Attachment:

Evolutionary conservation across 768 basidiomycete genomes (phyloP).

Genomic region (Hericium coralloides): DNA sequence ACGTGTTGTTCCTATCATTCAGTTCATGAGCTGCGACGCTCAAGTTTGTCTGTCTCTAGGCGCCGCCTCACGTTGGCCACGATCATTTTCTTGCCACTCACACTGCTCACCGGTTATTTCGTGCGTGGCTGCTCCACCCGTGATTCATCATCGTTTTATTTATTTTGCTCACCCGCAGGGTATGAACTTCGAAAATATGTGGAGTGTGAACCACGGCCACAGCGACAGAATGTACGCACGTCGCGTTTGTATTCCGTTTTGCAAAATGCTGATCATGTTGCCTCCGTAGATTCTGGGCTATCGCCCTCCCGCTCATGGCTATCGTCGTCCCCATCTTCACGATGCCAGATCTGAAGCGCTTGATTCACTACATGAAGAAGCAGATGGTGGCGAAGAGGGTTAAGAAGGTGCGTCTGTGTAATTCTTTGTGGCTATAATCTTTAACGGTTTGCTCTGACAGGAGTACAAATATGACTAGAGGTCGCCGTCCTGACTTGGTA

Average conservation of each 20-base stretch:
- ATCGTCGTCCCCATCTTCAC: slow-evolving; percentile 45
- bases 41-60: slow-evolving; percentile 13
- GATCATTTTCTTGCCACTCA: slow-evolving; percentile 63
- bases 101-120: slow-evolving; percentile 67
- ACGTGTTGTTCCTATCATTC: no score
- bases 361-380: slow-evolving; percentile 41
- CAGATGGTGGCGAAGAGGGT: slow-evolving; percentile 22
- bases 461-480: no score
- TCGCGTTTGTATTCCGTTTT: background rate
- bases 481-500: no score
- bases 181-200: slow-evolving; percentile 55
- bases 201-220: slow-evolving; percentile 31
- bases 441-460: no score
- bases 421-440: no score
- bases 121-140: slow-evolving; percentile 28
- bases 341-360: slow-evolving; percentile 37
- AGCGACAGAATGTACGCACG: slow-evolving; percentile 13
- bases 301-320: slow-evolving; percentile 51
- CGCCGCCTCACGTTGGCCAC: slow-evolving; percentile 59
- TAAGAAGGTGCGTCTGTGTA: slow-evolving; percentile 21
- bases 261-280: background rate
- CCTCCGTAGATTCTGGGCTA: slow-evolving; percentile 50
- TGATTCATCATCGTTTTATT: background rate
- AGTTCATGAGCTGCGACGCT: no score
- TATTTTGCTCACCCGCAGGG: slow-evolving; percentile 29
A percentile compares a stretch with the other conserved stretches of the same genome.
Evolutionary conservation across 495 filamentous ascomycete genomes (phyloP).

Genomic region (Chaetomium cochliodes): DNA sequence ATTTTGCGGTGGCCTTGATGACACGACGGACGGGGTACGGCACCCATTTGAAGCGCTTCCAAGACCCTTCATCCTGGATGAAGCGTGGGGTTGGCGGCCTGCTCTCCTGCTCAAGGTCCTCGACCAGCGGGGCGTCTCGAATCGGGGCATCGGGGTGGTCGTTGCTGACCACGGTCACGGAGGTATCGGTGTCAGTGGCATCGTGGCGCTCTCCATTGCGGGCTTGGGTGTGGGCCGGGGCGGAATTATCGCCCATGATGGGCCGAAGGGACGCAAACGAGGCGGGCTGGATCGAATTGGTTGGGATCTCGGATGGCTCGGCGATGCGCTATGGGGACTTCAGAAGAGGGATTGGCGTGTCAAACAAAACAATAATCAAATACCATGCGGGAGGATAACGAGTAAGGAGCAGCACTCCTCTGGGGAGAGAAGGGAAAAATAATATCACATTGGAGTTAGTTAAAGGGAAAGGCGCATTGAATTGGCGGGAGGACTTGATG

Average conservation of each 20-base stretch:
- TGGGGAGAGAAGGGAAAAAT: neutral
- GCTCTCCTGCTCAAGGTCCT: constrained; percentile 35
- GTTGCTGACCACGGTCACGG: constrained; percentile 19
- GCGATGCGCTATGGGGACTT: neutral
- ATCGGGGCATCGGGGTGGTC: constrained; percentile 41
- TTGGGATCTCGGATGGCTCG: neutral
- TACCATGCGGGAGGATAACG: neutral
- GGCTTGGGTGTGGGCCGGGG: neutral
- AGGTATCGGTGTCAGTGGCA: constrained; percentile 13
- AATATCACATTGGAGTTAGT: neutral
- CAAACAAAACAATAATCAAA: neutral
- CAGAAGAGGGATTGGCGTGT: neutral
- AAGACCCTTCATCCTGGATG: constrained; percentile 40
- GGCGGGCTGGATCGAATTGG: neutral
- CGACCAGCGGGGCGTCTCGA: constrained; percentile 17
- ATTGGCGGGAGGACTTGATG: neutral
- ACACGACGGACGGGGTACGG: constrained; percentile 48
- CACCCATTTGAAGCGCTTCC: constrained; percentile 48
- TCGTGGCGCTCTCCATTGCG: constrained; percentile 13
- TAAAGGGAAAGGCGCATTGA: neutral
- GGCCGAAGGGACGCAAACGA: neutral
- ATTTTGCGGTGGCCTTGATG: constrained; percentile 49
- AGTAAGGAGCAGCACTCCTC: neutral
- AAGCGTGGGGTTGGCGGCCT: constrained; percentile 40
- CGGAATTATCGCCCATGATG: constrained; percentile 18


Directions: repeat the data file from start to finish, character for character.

Evolutionary conservation across 768 basidiomycete genomes (phyloP).

Genomic region (Hericium coralloides): DNA sequence ACGTGTTGTTCCTATCATTCAGTTCATGAGCTGCGACGCTCAAGTTTGTCTGTCTCTAGGCGCCGCCTCACGTTGGCCACGATCATTTTCTTGCCACTCACACTGCTCACCGGTTATTTCGTGCGTGGCTGCTCCACCCGTGATTCATCATCGTTTTATTTATTTTGCTCACCCGCAGGGTATGAACTTCGAAAATATGTGGAGTGTGAACCACGGCCACAGCGACAGAATGTACGCACGTCGCGTTTGTATTCCGTTTTGCAAAATGCTGATCATGTTGCCTCCGTAGATTCTGGGCTATCGCCCTCCCGCTCATGGCTATCGTCGTCCCCATCTTCACGATGCCAGATCTGAAGCGCTTGATTCACTACATGAAGAAGCAGATGGTGGCGAAGAGGGTTAAGAAGGTGCGTCTGTGTAATTCTTTGTGGCTATAATCTTTAACGGTTTGCTCTGACAGGAGTACAAATATGACTAGAGGTCGCCGTCCTGACTTGGTA

Average conservation of each 20-base stretch:
- ATCGTCGTCCCCATCTTCAC: slow-evolving; percentile 45
- bases 41-60: slow-evolving; percentile 13
- GATCATTTTCTTGCCACTCA: slow-evolving; percentile 63
- bases 101-120: slow-evolving; percentile 67
- ACGTGTTGTTCCTATCATTC: no score
- bases 361-380: slow-evolving; percentile 41
- CAGATGGTGGCGAAGAGGGT: slow-evolving; percentile 22
- bases 461-480: no score
- TCGCGTTTGTATTCCGTTTT: background rate
- bases 481-500: no score
- bases 181-200: slow-evolving; percentile 55
- bases 201-220: slow-evolving; percentile 31
- bases 441-460: no score
- bases 421-440: no score
- bases 121-140: slow-evolving; percentile 28
- bases 341-360: slow-evolving; percentile 37
- AGCGACAGAATGTACGCACG: slow-evolving; percentile 13
- bases 301-320: slow-evolving; percentile 51
- CGCCGCCTCACGTTGGCCAC: slow-evolving; percentile 59
- TAAGAAGGTGCGTCTGTGTA: slow-evolving; percentile 21
- bases 261-280: background rate
- CCTCCGTAGATTCTGGGCTA: slow-evolving; percentile 50
- TGATTCATCATCGTTTTATT: background rate
- AGTTCATGAGCTGCGACGCT: no score
- TATTTTGCTCACCCGCAGGG: slow-evolving; percentile 29
A percentile compares a stretch with the other conserved stretches of the same genome.
Evolutionary conservation across 495 filamentous ascomycete genomes (phyloP).

Genomic region (Chaetomium cochliodes): DNA sequence ATTTTGCGGTGGCCTTGATGACACGACGGACGGGGTACGGCACCCATTTGAAGCGCTTCCAAGACCCTTCATCCTGGATGAAGCGTGGGGTTGGCGGCCTGCTCTCCTGCTCAAGGTCCTCGACCAGCGGGGCGTCTCGAATCGGGGCATCGGGGTGGTCGTTGCTGACCACGGTCACGGAGGTATCGGTGTCAGTGGCATCGTGGCGCTCTCCATTGCGGGCTTGGGTGTGGGCCGGGGCGGAATTATCGCCCATGATGGGCCGAAGGGACGCAAACGAGGCGGGCTGGATCGAATTGGTTGGGATCTCGGATGGCTCGGCGATGCGCTATGGGGACTTCAGAAGAGGGATTGGCGTGTCAAACAAAACAATAATCAAATACCATGCGGGAGGATAACGAGTAAGGAGCAGCACTCCTCTGGGGAGAGAAGGGAAAAATAATATCACATTGGAGTTAGTTAAAGGGAAAGGCGCATTGAATTGGCGGGAGGACTTGATG

Average conservation of each 20-base stretch:
- TGGGGAGAGAAGGGAAAAAT: neutral
- GCTCTCCTGCTCAAGGTCCT: constrained; percentile 35
- GTTGCTGACCACGGTCACGG: constrained; percentile 19
- GCGATGCGCTATGGGGACTT: neutral
- ATCGGGGCATCGGGGTGGTC: constrained; percentile 41
- TTGGGATCTCGGATGGCTCG: neutral
- TACCATGCGGGAGGATAACG: neutral
- GGCTTGGGTGTGGGCCGGGG: neutral
- AGGTATCGGTGTCAGTGGCA: constrained; percentile 13
- AATATCACATTGGAGTTAGT: neutral
- CAAACAAAACAATAATCAAA: neutral
- CAGAAGAGGGATTGGCGTGT: neutral
- AAGACCCTTCATCCTGGATG: constrained; percentile 40
- GGCGGGCTGGATCGAATTGG: neutral
- CGACCAGCGGGGCGTCTCGA: constrained; percentile 17
- ATTGGCGGGAGGACTTGATG: neutral
- ACACGACGGACGGGGTACGG: constrained; percentile 48
- CACCCATTTGAAGCGCTTCC: constrained; percentile 48
- TCGTGGCGCTCTCCATTGCG: constrained; percentile 13
- TAAAGGGAAAGGCGCATTGA: neutral
- GGCCGAAGGGACGCAAACGA: neutral
- ATTTTGCGGTGGCCTTGATG: constrained; percentile 49
- AGTAAGGAGCAGCACTCCTC: neutral
- AAGCGTGGGGTTGGCGGCCT: constrained; percentile 40
- CGGAATTATCGCCCATGATG: constrained; percentile 18